According to Kettering’s School Superintendent, Jim Schoenlein, in his memo to the Kettering School Board, in previous levy campaigns, Kettering school officials did not address school gatherings and events to build levy support. Schoenlein says he is changing this policy and in this new 6.9 mill levy campaign, Schoenlein, and other school officials, “have been stepping up at meetings, gatherings, and events to say a few words about the levy.”
In his notes to the Kettering School Board, Schoenlein lists all of the school meetings between now and the May 4 election (see page 5), and indicates that because of multiple events “we will have to divide up to cover everything.”
It would be inappropriate and seemingly unlawful for school officials to take advantage of a school gathering to advocate for the election of a specific candidate, Republican or Democrat. And, I’ve never heard that such candidate advocacy ever happens at school meetings. But it also seems inappropriate for school officials to take advantage of a school gathering to advocate for the passing of a specific ballot issue. Doesn’t such advocacy violate the rules that govern non-profits, such as schools and churches?
What if a community member in attendance of such school gatherings wanted to use the opportunity to address the assembled Kettering parents with reasons why a “No” vote on the levy should be considered? At public meetings of non-profit organizations, shouldn’t both sides of an issue be given equal time?
Similarly, I’m interested that Kettering Schools’ publication, “The Blue Ribbon Report,” paid for with school tax money, in this Spring, 2010, issue, uses about half of the copy space in promoting the levy. There is much pertinent information that is omitted and only a pro-levy position is presented. It hardly seems right that tax money should be spent on one-sided levy advocacy.
In his memo to the board, the first topic Schoenlein addresses is the “Levy Update.” He praises three full time school employees working in the “public relations” office for their fine work creating a levy web-site. Using tax money to pay for work done to promote a ballot issue must be unlawful. There was no indication in the superintendent’s memo that the pro-levy work of these three employees happened after their regular working hours.
The Kettering levy campaign is impressive (see page 4), and has all the indications of a professionally organized effort. Since schools are continually involved in levy campaigns they have a lot of practice. The plans call for:
- yard signs
- field signs
- parent newsletters
- neighborhood walks
- levy brochure to all registered voters
- levy packets to all absentee voters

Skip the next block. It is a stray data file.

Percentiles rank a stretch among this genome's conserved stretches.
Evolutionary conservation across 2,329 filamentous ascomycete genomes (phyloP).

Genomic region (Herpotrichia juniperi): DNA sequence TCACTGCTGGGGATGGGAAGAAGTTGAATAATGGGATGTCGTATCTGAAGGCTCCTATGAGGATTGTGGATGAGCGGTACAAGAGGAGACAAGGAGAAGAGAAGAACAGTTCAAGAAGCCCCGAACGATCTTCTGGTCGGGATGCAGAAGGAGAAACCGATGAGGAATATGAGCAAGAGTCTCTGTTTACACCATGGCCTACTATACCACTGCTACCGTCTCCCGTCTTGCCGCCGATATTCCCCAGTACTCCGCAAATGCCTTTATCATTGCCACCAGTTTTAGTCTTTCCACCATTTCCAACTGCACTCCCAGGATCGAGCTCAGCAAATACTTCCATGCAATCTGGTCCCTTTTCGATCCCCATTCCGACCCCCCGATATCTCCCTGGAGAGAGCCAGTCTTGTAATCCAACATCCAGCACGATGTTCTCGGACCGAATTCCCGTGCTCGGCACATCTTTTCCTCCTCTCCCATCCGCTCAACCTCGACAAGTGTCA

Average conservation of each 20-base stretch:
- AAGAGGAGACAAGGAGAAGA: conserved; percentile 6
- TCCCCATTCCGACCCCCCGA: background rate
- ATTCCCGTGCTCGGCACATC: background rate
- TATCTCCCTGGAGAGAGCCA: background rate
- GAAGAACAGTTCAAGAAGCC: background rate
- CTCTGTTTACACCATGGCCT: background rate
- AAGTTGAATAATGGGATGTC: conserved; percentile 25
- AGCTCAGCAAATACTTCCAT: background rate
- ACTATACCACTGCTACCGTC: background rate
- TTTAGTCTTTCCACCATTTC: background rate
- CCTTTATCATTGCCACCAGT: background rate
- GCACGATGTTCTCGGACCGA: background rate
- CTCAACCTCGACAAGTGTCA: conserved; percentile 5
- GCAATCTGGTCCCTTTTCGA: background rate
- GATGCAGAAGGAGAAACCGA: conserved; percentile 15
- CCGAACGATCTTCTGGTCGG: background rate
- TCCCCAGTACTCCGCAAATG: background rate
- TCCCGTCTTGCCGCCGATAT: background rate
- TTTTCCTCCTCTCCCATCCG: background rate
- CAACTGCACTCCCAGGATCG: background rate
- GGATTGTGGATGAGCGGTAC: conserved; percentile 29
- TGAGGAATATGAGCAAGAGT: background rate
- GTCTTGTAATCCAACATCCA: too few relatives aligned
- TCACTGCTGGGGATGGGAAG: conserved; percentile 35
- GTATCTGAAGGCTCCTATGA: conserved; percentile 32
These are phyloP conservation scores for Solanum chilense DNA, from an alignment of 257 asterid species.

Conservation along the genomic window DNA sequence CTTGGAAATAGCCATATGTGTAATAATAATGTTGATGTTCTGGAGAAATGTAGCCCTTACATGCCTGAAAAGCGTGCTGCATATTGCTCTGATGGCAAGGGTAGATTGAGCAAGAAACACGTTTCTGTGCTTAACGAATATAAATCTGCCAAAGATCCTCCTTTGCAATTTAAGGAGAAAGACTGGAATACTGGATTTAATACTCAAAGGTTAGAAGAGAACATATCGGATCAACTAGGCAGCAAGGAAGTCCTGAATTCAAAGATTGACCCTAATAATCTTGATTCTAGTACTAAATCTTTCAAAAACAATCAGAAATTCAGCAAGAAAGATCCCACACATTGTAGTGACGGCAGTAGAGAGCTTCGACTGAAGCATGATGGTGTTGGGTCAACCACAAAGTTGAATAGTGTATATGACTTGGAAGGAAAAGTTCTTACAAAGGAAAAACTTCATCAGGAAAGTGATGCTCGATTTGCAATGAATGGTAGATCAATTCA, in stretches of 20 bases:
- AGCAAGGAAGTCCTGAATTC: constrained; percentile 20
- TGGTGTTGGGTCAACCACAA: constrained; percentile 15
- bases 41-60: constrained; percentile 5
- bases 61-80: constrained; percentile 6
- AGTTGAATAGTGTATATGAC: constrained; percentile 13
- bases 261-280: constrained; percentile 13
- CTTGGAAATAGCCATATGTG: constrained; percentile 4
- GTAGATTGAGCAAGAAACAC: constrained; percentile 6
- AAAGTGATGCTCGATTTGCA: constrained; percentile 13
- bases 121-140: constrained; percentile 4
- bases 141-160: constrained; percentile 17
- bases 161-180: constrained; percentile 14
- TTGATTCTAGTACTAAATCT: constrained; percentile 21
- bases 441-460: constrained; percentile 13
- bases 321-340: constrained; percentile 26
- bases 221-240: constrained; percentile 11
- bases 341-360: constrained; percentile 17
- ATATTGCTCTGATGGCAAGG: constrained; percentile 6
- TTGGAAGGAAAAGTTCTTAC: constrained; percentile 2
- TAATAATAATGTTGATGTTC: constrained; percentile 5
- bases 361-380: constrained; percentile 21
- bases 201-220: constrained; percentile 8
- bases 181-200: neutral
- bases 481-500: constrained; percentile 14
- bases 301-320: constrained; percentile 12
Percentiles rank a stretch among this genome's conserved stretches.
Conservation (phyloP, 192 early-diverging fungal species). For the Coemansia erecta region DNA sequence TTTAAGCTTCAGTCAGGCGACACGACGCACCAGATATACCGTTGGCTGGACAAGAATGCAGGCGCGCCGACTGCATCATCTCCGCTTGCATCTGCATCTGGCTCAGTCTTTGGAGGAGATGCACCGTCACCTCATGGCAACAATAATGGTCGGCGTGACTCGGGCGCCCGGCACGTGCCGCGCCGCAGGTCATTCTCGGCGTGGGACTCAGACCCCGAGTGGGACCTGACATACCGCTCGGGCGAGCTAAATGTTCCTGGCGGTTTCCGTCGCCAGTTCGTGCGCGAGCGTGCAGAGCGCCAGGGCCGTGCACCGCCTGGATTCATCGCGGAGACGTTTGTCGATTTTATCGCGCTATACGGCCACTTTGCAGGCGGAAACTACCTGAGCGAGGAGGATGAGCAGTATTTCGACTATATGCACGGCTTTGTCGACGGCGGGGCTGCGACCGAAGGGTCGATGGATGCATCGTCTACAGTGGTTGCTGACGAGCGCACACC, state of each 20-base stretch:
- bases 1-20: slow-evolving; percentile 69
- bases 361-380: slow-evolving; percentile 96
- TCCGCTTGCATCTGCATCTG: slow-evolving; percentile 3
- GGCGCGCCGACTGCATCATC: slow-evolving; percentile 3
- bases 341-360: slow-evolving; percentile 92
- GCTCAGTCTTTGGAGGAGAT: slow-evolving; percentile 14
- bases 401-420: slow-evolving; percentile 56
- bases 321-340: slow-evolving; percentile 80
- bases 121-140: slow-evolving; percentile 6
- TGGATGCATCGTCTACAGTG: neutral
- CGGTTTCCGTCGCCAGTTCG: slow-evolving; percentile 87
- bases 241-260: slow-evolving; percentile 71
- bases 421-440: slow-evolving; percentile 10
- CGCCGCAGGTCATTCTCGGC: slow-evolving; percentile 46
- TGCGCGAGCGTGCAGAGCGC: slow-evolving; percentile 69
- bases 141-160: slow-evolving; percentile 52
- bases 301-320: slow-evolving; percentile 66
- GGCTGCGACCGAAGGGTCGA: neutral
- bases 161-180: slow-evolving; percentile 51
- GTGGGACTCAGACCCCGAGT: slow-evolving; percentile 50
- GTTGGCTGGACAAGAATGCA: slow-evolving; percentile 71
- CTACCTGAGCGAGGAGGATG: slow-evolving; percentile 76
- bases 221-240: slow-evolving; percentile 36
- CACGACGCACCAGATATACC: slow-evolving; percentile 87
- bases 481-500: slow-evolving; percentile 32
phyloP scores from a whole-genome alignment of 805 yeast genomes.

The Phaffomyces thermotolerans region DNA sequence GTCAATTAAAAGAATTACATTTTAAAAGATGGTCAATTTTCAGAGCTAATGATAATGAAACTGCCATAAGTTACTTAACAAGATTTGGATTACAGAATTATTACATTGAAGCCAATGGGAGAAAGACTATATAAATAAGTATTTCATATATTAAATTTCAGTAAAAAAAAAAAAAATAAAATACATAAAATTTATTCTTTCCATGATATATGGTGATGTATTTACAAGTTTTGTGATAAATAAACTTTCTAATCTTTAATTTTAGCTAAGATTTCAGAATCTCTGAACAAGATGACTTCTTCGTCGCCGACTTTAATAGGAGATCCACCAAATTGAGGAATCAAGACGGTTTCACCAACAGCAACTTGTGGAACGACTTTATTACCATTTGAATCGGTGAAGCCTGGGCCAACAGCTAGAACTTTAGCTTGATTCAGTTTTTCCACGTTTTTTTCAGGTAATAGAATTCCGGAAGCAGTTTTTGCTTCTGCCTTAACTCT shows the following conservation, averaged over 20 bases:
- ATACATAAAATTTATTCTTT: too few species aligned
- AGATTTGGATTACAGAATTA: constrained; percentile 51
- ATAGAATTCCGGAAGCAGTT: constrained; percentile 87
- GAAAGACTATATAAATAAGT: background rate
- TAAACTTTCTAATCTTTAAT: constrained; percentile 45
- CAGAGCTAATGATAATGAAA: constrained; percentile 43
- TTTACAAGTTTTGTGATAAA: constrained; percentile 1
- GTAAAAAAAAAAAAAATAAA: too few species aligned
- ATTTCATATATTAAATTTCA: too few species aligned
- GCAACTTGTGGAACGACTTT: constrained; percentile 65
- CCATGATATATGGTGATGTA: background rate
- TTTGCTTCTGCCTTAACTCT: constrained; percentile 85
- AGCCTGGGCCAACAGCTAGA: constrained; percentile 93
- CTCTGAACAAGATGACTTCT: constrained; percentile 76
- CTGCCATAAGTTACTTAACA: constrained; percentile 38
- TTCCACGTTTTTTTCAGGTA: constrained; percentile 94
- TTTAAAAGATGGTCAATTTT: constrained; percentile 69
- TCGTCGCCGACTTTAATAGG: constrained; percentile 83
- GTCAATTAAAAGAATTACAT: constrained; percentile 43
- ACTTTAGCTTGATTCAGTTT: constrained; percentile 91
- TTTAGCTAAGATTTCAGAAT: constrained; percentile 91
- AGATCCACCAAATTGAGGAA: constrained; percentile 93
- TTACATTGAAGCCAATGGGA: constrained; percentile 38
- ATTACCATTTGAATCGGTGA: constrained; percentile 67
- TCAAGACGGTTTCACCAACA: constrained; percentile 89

- three different full color postcards sent
- neighborhood levy coffee gatherings
- a “Turn Out Seniors” project
- employee fundraising
- vendor fundraising
- letters to the editor
- newspaper ads
- levy message on all school marquees
- get-out-the-vote calling project
In previous campaigns, Citizens for Kettering Schools usually spend over $15,000 in a given campaign. The effort seems mostly funded by individual contributions from Kettering school employees — from money regularly withheld from the employees’ checks. According to the DDN, $9,133.70 was shown raised in this last report to the Board of Elections.
School employees, along with school vendors, represent a special interest in our community of individuals directly financially benefiting from Kettering Schools, and, it makes sense that this special interest seeks to assure a generous income continues to flow to the school system. After all 86% of all school expenditures goes to school personnel. As it stands, the 6.9 mill levy request is based on a five year projection that shows increases in personnel pay of 4.82% per year. A contribution to the levy campaign, from a school employee’s point of view, is a good investment.
But it seems unfair, and, I wonder if it is lawful, for Kettering schools to use school gatherings and school property, such as school marquees, to give one-sided advocacy of the 6.9 mill levy. It also seems unfair, and, I also wonder if it is lawful, that Citizens for Kettering Schools, a Political Action Committee, does not pay sales tax on items it purchases.
The bigger question is: what is the long term strategy in Kettering to build a great public education system? A school special interest v community strategy cannot work in the long run to build a great system.